Any work product created by company employees belongs to the employer. However, business owners are surprised to learn that intellectual property rights to work product created by independent contractors hired to develop things like logos, designs, and software belong to the independent contractor. Unless the business actively takes steps to protect its interest, the “IP” rights in the work belong to the independent contractor. This can be especially problematic when a company tries to sell its business or reproduce the work product.
Companies often misplace their reliance on the “work for hire” doctrine. This concept grants IP rights in the independent contractor work product to the business, but only when certain conditions are met. The company must have a written contract with the independent contractor stating that the deliverables are a “work for hire.” The work must also be: a contribution to a collective work; a part of an audiovisual work; a translation; a supplementary work; a compilation; an instructional text; a test or answer material for a test; or an atlas. Businesses should also be mindful that they are not in a State where retaining a contractor to create a “work for hire” would result in the independent contractor being classified as an employee under the State’s law. Businesses may rely on the “work for hire” doctrine only to find that the work product does not fall into one of the “work for hire” categories, and the IP in the work product ultimately remain with the independent contractor.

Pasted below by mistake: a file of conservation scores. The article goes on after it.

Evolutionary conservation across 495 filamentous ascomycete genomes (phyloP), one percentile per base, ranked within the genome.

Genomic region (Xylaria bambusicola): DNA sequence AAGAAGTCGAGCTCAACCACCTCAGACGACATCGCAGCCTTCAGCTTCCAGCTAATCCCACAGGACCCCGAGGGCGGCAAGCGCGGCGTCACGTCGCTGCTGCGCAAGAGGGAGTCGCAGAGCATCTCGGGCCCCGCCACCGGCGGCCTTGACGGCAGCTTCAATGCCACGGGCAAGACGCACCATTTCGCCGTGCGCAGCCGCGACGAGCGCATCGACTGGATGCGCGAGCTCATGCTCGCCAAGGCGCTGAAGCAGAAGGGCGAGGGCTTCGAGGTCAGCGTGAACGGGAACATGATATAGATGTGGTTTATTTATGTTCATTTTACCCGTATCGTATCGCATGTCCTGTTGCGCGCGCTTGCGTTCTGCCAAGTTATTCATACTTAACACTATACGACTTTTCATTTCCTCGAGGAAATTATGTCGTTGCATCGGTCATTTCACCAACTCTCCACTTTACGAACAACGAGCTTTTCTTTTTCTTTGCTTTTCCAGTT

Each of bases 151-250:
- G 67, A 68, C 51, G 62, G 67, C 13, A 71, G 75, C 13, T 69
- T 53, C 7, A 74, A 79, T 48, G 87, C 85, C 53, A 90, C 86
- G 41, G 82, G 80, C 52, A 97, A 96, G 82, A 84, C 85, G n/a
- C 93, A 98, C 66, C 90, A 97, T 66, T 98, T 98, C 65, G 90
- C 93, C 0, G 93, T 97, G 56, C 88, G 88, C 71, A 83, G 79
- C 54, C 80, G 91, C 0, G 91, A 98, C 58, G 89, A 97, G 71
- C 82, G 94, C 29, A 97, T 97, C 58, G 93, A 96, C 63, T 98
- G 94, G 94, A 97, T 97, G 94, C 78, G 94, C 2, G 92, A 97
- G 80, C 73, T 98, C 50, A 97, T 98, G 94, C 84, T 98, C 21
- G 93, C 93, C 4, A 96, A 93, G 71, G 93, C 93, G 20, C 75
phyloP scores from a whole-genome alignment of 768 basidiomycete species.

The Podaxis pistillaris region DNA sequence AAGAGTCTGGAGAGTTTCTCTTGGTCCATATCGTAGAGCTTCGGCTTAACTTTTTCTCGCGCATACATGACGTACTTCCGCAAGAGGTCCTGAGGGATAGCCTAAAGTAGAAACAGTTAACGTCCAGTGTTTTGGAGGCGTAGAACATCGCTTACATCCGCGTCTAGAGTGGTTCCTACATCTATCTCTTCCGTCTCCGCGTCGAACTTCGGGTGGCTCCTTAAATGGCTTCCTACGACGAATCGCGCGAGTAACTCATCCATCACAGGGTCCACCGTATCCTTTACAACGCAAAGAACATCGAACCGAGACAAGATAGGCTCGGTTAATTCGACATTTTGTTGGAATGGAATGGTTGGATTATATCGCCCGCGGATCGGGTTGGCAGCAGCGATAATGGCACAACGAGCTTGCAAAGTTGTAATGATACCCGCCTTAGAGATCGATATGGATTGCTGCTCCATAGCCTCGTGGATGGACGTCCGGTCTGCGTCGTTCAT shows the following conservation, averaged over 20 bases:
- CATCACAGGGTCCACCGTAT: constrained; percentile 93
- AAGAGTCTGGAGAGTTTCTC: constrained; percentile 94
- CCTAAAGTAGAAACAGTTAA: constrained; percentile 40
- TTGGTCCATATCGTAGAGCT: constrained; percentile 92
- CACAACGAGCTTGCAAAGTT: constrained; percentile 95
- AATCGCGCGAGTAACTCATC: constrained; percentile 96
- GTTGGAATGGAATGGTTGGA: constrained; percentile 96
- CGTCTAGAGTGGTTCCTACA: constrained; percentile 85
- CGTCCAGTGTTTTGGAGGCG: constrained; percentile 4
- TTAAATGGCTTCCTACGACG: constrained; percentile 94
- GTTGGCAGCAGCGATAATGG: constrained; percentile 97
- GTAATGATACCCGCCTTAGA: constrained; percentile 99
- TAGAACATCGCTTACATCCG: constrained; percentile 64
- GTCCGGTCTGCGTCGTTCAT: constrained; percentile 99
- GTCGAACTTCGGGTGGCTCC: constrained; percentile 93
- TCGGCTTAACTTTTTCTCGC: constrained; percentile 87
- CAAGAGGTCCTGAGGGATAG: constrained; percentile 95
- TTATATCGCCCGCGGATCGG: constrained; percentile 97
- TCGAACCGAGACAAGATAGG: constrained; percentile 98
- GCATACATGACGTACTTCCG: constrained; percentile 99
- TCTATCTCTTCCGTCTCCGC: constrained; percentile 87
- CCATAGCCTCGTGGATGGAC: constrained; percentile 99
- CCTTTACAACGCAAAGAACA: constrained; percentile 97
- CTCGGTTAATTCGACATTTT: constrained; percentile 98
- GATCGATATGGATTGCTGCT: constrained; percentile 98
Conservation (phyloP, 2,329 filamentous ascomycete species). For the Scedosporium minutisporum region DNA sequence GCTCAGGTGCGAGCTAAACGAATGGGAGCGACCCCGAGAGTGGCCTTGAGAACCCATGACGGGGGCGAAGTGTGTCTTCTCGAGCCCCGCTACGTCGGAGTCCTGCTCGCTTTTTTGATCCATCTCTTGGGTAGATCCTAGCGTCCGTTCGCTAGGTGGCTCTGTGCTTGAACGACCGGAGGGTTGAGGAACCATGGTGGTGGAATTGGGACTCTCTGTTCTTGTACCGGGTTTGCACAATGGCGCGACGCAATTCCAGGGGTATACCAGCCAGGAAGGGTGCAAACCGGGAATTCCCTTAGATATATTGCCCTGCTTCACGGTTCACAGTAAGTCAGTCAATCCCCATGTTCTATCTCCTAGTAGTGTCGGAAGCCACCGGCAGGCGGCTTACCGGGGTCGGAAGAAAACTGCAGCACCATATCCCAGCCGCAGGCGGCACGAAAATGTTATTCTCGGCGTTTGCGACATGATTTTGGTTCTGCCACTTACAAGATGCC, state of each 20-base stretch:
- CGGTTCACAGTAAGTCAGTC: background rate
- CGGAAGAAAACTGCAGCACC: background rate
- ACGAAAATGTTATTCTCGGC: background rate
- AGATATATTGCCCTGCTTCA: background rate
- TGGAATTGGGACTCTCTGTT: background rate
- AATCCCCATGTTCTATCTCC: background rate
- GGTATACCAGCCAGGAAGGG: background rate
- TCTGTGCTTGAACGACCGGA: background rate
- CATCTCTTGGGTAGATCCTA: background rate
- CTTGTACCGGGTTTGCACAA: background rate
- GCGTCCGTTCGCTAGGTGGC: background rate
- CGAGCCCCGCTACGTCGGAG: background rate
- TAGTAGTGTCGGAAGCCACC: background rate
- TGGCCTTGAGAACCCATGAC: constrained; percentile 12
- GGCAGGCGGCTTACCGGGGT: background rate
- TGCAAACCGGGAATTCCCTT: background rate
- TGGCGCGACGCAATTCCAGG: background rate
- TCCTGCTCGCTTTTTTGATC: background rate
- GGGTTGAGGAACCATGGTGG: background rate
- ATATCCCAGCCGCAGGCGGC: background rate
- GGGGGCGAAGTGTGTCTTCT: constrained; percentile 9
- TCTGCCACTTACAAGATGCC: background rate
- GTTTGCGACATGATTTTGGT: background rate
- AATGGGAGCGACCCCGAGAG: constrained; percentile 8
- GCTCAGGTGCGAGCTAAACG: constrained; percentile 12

The comprehensive approach when engaging an independent contractor is to create a contract containing a clause that effectively assigns the IP in the work product to the company retaining the independent contractor. We can help.